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The Bread of Life Without Crumbs

The nuns who have traditionally made communion wafers are threatened by Polish, and, worse, American competition.

The New York Times ran a remarkable story about a Rhode Island bakery which has captured 80% of the market for communion wafers in the US, Canada, and even here and Australia. The Cavanagh company’s wafers are truly ecumenical. They are praised by Anglicans, Lutherans and Methodists as well as Roman Catholics. They can be snapped theatrically without crumbs. And 850m of them were sold last year. The cunning thing, though, is their marketing strategy: in Catholic dioceses, they sell to monasteries and convents, which then sell them on to the churches, keeping an income without the industry. I do not think St Benedict would have approved. His rule established that monks should spend a third of their waking hours in prayer, a third in study, and a third in manual labour. The hard work of baking was part of its attraction.

In this country, the manufacture of Catholic communion hosts is largely the responsibility of the contemplative orders. Some of the convents here are already selling on the Polish wafers, according to Sister Mary Bernadette, who has the improbable job of press officer for the Association of British Contemplatives. And this is probably the least inflammatory solution to the French crisis. If it were discovered that an American firm were muscling into the supply of French communion wafers, the riots against McDonalds would look like a tea party in a convent of contemplatives.

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Source: www.guardian.co.uk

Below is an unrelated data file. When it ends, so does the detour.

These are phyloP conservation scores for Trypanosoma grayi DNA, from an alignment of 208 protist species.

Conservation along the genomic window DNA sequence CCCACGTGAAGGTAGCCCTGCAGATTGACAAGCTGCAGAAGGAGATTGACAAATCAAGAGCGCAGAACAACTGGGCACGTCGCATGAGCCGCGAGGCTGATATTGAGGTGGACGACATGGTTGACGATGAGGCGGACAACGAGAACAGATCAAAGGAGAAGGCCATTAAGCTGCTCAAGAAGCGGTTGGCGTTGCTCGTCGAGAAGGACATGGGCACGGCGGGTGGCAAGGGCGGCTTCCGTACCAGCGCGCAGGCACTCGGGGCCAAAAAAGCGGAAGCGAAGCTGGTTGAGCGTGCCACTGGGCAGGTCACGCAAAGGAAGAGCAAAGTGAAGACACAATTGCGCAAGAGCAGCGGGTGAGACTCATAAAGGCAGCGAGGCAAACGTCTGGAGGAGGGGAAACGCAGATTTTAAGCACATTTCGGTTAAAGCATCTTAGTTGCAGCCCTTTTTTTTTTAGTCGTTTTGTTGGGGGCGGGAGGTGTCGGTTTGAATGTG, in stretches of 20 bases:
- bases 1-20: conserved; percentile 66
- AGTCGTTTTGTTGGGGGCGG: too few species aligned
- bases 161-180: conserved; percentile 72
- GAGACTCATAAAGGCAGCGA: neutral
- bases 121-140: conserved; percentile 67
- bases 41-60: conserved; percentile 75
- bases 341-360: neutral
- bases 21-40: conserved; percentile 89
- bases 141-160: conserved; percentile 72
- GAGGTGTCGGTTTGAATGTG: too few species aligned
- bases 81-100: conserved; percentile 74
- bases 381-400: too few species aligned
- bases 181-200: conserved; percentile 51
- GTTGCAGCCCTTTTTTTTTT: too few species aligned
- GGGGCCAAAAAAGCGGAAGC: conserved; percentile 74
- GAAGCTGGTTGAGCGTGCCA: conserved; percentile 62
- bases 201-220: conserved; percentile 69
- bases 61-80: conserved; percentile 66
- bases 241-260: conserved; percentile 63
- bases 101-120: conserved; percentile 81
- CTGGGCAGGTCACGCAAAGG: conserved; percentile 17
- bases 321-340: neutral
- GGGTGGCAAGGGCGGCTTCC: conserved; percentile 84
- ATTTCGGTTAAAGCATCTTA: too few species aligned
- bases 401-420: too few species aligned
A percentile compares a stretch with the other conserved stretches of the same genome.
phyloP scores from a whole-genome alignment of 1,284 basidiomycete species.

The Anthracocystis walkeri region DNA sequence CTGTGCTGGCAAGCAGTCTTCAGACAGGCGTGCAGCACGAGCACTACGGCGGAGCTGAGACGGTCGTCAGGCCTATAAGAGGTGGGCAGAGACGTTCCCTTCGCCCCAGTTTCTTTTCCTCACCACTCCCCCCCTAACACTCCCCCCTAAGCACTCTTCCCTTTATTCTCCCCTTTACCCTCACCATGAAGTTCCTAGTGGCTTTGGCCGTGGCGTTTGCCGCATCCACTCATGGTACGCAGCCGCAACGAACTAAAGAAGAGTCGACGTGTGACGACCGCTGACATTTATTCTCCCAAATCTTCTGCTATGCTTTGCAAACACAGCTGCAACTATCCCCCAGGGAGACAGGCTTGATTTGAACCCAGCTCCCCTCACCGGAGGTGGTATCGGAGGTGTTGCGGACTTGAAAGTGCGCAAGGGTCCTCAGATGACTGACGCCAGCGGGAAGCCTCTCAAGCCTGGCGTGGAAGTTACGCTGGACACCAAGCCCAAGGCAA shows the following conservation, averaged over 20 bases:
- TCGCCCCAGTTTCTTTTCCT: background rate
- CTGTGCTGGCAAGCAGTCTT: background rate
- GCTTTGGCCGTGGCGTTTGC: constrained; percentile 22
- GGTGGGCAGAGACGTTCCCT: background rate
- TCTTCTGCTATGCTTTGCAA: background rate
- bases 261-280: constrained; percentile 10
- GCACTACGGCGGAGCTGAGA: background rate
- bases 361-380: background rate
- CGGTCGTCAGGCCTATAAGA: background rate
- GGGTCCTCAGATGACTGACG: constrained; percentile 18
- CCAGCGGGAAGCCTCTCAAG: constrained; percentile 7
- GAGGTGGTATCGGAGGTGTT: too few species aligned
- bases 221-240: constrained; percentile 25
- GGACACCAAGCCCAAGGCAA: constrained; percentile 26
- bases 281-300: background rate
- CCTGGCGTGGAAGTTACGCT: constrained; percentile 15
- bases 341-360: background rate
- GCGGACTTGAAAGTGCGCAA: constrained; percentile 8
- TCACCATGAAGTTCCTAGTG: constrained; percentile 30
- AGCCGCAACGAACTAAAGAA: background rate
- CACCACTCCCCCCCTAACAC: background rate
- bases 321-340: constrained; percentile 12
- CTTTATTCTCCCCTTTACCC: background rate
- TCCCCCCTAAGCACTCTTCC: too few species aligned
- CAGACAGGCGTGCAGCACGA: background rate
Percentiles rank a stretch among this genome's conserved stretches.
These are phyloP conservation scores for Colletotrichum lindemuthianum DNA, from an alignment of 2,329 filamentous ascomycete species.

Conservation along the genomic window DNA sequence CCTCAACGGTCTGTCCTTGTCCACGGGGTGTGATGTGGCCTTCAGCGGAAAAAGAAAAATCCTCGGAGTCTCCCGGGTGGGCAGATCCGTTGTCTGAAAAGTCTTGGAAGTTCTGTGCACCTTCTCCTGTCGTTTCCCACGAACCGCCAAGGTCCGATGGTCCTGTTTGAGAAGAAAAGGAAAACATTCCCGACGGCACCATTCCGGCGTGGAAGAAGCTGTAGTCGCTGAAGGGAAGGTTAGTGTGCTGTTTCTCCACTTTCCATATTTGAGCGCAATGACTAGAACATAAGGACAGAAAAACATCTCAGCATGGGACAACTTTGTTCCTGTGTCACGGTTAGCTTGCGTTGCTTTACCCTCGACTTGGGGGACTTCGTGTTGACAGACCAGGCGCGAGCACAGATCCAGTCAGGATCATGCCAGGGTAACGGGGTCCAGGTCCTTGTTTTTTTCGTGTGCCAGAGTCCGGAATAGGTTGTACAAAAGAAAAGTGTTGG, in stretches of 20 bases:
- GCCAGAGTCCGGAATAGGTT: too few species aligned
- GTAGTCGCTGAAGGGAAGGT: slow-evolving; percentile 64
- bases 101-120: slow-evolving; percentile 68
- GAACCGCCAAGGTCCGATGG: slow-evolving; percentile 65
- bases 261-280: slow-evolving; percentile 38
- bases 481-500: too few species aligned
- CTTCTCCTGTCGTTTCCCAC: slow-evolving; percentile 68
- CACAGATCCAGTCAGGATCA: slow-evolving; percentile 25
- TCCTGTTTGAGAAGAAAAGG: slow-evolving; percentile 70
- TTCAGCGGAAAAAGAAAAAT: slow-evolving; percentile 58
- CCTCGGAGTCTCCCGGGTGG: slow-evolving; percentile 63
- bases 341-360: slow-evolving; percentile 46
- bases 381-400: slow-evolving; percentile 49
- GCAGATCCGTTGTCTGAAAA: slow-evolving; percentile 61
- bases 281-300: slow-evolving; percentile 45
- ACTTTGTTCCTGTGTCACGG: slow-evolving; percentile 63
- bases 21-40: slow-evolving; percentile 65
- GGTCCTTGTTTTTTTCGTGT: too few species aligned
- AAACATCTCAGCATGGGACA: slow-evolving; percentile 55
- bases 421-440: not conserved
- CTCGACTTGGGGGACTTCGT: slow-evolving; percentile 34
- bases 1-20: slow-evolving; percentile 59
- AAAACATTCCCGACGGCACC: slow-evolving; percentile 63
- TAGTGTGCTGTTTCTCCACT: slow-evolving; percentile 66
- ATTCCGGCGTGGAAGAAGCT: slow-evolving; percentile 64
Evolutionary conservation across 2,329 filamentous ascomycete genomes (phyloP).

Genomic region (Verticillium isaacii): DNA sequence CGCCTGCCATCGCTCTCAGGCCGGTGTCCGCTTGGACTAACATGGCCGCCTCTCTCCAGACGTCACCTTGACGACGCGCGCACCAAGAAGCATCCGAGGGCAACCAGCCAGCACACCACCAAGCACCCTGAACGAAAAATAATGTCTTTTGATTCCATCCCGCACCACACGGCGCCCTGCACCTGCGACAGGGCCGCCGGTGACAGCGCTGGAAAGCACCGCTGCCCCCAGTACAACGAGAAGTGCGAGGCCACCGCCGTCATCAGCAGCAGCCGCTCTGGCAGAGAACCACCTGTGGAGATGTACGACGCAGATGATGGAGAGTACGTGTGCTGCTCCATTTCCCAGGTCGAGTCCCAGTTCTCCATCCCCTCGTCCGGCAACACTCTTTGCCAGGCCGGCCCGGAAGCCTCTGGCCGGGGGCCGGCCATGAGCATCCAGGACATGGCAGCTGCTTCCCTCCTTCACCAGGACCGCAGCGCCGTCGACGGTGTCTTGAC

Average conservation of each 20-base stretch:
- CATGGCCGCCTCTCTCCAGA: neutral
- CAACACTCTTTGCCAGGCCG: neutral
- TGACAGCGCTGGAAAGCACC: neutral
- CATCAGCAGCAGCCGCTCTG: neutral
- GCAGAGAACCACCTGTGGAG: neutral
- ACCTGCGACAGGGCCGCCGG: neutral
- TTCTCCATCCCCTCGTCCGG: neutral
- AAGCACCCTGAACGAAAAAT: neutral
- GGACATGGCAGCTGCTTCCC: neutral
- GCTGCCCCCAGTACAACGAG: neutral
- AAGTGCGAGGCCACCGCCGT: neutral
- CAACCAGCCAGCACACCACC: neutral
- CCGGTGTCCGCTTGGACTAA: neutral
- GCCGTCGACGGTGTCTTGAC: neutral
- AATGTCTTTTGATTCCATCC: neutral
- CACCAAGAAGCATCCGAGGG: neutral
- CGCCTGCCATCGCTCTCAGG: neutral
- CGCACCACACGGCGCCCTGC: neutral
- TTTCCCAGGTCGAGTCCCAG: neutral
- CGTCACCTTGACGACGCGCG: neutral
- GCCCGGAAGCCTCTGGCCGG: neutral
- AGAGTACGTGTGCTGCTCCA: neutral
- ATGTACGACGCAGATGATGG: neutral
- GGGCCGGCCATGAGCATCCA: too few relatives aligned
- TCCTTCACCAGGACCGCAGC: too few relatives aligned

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Ecumenical Jihad – John MacArthur

According to some prominent evangelical leaders, we’ve been fighting the wrong war. Protestants, Catholics, and other religious people should quit bickering over issues of heaven and hell and unite in the culture war.

Wait a minute…what’s wrong with this picture?

Sermon excerpt:

A woman once wrote to me, she said she thought Christianity was fine but frankly she was in to Zen. And she liked to listen to Christian radio, she says, because quote: “The music soothed…smoothed out her karma.” But she said I interrupted that karma because I am too narrow minded and too minded toward other religions. So she wrote to encourage me to be more broad minded. And she said, here’s a quote, “God doesn’t care what you believe as long as you believe. God doesn’t care what you believe, she says, as long as you’re sincere.” She went on to say, “All religions…all religions lead ultimately to the same reality, it doesn’t matter which road you take.” That’s pretty reflective of our generation, isn’t it? That’s a popular and pervasive lie that it doesn’t matter what you believe as long as you believe something and as long as you’re sincere because everybody’s going to get to the same end any way. That’s not what Matthew 7 records that Jesus said, He said, “The gate is wide and the way is broad,” that’s the religious road that most people are on, “and it leads to destruction.” And in Proverbs 14:12 it says, “There is a way which seems right to a man, but the ends thereof are the ways of death.”